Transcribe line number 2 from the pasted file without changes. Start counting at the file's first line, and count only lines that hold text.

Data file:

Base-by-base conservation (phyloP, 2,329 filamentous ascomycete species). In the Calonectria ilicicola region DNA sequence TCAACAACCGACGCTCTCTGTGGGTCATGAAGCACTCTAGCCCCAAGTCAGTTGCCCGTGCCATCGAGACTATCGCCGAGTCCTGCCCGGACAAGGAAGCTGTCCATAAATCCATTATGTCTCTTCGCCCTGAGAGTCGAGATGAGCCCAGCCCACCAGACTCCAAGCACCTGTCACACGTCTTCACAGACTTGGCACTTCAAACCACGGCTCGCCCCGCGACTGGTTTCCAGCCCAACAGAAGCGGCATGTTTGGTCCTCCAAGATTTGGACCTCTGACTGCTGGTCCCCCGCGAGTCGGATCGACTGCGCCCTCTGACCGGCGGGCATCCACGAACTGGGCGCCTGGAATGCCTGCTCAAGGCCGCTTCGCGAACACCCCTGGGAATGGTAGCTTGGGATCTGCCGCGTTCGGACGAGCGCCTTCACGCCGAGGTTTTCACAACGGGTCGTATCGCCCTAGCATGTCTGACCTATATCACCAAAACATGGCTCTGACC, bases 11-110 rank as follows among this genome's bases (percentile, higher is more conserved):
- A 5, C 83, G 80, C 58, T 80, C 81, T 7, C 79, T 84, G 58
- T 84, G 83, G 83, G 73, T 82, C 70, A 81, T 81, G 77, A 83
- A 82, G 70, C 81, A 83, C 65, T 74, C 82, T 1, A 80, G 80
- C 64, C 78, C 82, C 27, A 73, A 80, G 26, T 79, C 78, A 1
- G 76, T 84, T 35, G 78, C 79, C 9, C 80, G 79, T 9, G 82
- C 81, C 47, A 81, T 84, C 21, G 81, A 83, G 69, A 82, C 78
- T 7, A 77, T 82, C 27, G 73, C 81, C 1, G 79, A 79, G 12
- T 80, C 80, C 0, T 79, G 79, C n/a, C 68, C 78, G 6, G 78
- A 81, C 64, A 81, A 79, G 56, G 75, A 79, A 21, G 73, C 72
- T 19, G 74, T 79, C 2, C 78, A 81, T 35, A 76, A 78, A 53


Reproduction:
- A 5, C 83, G 80, C 58, T 80, C 81, T 7, C 79, T 84, G 58